There is also a need to obtain the distribution of the cell signal during sensing for an entire chip under different operating conditions or for different fabrication parameters. The operating point for the array, determined by the word line boost voltage (Vpp) and the sensing performance can be optimized if data is available for the cell signals of all the cells in the memory chip. Also, the process window for a given fabrication technology can be evaluated by analyzing the signals at the sense amplifiers.
The present invention relates to testing of a semiconductor memory having a plurality of memory cells arranged in rows and columns and a plurality of sense amplifiers, each for amplifying memory cell signals of a common row or column. In an illustrative embodiment, a voltage level or test pattern is written into at least one target cell of the memory cells. A word line coupled to the target cell is then activated and subsequently deactivated, to thereby modify the voltage level stored in the cell, while the associated sense amplifier is prevented from refreshing the cell as the word line is activated, e.g., by disabling the sense amplifier. A test bit line voltage is then applied to a bit line coupled to the cell to charge the bit line. Data is then read from the target cell with settings of the associated sense amplifier enabled, and compared to the original voltage level written into the cell. The process is repeated for different test bit line voltages.
The invention can be used to determine the signal at the sense amplifier associated with the target cell during normal operation of the memory, without employing complex and costly picoprobes. For example, for a single cell under test, the test bit line voltages can be varied until the output data switches logic state. The cell signal can then be derived from the test bit line voltage at the switchpoint.
The average cell signal at the sense amplifiers can be determined for the entire memory by writing a predetermined pattern into the cells, and incrementing a fail count for different test bit line voltages. The average cell signal can then be derived from the test bit line voltage corresponding to a predetermined fail count, which is a function of the number of cells in the array and the test pattern.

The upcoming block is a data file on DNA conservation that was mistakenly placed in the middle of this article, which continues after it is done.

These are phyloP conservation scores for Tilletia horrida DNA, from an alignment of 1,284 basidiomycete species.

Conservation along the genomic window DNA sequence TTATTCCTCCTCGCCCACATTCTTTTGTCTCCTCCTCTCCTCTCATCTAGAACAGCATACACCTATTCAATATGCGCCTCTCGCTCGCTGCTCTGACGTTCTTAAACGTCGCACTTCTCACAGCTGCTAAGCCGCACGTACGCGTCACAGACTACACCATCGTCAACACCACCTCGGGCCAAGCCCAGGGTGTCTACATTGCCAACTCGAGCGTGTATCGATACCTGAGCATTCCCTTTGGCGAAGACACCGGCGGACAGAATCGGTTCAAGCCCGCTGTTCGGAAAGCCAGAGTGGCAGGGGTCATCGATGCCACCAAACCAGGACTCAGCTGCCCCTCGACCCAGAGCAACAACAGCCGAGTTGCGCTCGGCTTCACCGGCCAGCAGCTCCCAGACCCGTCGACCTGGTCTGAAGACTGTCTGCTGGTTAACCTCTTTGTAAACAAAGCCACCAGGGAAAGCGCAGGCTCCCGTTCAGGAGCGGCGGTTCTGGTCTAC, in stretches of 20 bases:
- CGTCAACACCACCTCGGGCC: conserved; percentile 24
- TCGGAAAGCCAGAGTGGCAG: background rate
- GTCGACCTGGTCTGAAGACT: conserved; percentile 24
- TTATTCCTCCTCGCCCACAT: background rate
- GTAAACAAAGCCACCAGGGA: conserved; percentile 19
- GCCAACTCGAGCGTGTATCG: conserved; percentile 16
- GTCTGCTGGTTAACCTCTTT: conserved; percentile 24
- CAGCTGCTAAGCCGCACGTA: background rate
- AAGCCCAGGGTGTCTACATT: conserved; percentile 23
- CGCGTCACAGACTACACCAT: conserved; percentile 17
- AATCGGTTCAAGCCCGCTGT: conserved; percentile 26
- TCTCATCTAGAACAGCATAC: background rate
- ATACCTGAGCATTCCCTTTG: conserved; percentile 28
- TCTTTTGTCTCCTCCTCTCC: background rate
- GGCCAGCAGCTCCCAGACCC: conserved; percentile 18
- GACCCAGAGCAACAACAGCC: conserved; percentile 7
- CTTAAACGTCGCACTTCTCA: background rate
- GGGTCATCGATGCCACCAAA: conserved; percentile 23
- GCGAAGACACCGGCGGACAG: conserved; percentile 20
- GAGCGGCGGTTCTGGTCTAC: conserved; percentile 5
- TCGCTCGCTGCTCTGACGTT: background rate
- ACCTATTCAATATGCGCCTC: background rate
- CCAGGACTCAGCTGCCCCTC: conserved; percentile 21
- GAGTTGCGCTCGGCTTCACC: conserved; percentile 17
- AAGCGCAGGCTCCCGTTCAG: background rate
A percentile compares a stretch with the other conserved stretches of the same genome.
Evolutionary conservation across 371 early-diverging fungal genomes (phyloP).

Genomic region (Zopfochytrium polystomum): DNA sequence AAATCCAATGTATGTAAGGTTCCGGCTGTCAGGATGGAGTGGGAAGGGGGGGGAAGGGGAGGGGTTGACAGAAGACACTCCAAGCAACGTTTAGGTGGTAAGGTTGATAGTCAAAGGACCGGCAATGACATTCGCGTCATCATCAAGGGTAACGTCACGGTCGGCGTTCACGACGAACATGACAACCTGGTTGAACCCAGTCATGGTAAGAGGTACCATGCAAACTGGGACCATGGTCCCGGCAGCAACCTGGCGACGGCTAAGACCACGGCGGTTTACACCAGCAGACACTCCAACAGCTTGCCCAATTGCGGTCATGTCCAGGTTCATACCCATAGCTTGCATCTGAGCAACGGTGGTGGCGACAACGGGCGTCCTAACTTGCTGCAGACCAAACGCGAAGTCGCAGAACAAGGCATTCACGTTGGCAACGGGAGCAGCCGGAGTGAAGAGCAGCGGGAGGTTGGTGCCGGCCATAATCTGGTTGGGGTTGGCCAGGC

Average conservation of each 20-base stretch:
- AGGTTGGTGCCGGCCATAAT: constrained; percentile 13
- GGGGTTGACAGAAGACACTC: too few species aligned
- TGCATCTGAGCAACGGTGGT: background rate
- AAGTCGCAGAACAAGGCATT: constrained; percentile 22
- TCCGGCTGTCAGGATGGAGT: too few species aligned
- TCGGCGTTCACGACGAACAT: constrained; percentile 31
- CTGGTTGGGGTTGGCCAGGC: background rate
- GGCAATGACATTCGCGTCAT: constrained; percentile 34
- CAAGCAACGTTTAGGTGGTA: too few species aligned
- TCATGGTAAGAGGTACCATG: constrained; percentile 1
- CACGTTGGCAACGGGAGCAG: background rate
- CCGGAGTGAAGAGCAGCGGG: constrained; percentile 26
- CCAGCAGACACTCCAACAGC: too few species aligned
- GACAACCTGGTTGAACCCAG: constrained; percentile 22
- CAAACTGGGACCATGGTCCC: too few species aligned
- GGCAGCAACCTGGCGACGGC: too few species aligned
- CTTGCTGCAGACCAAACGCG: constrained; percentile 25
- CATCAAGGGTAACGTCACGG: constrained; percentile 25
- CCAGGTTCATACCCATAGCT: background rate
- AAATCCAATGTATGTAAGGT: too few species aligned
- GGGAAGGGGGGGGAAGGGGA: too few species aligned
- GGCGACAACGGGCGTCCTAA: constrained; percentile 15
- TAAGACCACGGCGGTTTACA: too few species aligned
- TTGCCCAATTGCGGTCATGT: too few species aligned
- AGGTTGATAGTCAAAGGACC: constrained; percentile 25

Advantageously, the invention can be used to determine the signals at the sense amplifiers, the bit line coupling, and the contribution of the word lines and isolators to the cell signals. The test has particular utility in the testing of high density DRAMs. Measured data obtainable with the method disclosed herein may be utilized to optimize DRAM performance with respect to the optimum voltage level for the array and the word line voltage. The test can be used to determine, for example, a weak word line, a sense amplifier mismatch, a weak cell or a bad isolator.
Preferred embodiments of the present invention are described herein with reference to the drawings, in which like reference numerals identify similar or identical components throughout the several figures, wherein:
FIG. 1 illustrates a test circuit arrangement to implement a testing method of the present invention;
FIG. 2 schematically illustrates circuitry for pre-charging bit lines of a DRAM;
FIG. 3 shows a schematic of an exemplary sense amplifier;
FIG. 4 is a flow diagram illustrating method steps in accordance with the present invention;
FIGS. 5A-5C are timing diagrams showing exemplary voltage waveforms within a DRAM under test; and
FIGS. 6-7 are graphs of measured results for a DRAM tested in accordance with the present invention.
The invention relates to testing of semiconductor memories. The invention provides measurement of cell signal levels and other parameters of the memory without employing complex and costly picoprobes. The measured parameters may identify defects as well as facilitate optimization of the memory. For purposes of discussion, an exemplary embodiment of the invention is described in the context of a DRAM chip implemented with a folded bit line architecture. The invention however has broader applications. Merely by way of example, the invention has application in other memory devices such as EDO-DRAM, SDRAM, RAMBUS-DRAM, SLDRAM, MDRAM, or SRAM. Additionally, other cell arrangements such as open and open-folded bit line architectures are also useful.
Referring now to FIG. 1, a circuit arrangement for implementing a test method in accordance with the present invention is schematically illustrated. A DRAM 10 under test includes a pair of subarrays AR and AR′. The subarray AR comprises a plurality of memory cells arranged in M number of rows (Rl-RM) by N columns Cl-CN. Illustratively the array of memory cells is configured in a folded bit line arrangement. That is, the columns or bit lines are grouped in each pair comprising a bit line true (BLt) and bit line complement (BLc). Within each pair, a given word line accesses a memory cell. For example, R1 accesses memory cell 13 on C1. There are no memory cells accessed by R1 on C2. Memory cell 11 coupled to C2 is accessed by R2. Other configurations such as open or open-folded bit line architectures are also useful. Subarray AR′ is typically, although not necessarily, arranged similarly as subarray AR. Although two subarrays are shown, the number of subarrays actually present may vary depending on the size and architecture of the DRAM. In some instances, there may only be one array.